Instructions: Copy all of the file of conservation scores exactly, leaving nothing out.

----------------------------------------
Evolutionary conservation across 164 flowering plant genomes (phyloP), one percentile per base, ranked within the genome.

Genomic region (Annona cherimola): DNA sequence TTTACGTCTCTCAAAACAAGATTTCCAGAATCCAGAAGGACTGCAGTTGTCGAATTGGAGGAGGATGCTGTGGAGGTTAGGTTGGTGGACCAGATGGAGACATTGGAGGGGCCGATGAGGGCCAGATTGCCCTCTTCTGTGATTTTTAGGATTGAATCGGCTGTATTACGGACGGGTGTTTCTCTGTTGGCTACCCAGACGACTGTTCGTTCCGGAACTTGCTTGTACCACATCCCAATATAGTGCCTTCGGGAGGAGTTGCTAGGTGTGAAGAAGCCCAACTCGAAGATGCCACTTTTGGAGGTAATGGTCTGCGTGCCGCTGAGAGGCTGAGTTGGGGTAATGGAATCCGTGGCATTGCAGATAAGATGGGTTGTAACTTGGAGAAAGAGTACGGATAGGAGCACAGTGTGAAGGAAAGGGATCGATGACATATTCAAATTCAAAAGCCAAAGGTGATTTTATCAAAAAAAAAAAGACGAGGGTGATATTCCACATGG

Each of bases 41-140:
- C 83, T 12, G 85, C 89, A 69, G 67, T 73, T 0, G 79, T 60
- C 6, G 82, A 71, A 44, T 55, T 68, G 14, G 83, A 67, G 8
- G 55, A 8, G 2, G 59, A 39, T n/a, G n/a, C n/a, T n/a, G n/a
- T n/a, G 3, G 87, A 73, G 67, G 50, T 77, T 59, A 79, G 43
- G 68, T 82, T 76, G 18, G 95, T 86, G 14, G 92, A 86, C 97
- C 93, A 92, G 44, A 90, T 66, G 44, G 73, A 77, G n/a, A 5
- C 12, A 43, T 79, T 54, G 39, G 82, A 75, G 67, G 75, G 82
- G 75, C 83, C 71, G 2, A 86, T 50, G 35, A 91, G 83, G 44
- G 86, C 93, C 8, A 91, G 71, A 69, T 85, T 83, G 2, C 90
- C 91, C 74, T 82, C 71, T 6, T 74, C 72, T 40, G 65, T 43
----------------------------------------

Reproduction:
Evolutionary conservation across 164 flowering plant genomes (phyloP), one percentile per base, ranked within the genome.

Genomic region (Annona cherimola): DNA sequence TTTACGTCTCTCAAAACAAGATTTCCAGAATCCAGAAGGACTGCAGTTGTCGAATTGGAGGAGGATGCTGTGGAGGTTAGGTTGGTGGACCAGATGGAGACATTGGAGGGGCCGATGAGGGCCAGATTGCCCTCTTCTGTGATTTTTAGGATTGAATCGGCTGTATTACGGACGGGTGTTTCTCTGTTGGCTACCCAGACGACTGTTCGTTCCGGAACTTGCTTGTACCACATCCCAATATAGTGCCTTCGGGAGGAGTTGCTAGGTGTGAAGAAGCCCAACTCGAAGATGCCACTTTTGGAGGTAATGGTCTGCGTGCCGCTGAGAGGCTGAGTTGGGGTAATGGAATCCGTGGCATTGCAGATAAGATGGGTTGTAACTTGGAGAAAGAGTACGGATAGGAGCACAGTGTGAAGGAAAGGGATCGATGACATATTCAAATTCAAAAGCCAAAGGTGATTTTATCAAAAAAAAAAAGACGAGGGTGATATTCCACATGG

Each of bases 41-140:
- C 83, T 12, G 85, C 89, A 69, G 67, T 73, T 0, G 79, T 60
- C 6, G 82, A 71, A 44, T 55, T 68, G 14, G 83, A 67, G 8
- G 55, A 8, G 2, G 59, A 39, T n/a, G n/a, C n/a, T n/a, G n/a
- T n/a, G 3, G 87, A 73, G 67, G 50, T 77, T 59, A 79, G 43
- G 68, T 82, T 76, G 18, G 95, T 86, G 14, G 92, A 86, C 97
- C 93, A 92, G 44, A 90, T 66, G 44, G 73, A 77, G n/a, A 5
- C 12, A 43, T 79, T 54, G 39, G 82, A 75, G 67, G 75, G 82
- G 75, C 83, C 71, G 2, A 86, T 50, G 35, A 91, G 83, G 44
- G 86, C 93, C 8, A 91, G 71, A 69, T 85, T 83, G 2, C 90
- C 91, C 74, T 82, C 71, T 6, T 74, C 72, T 40, G 65, T 43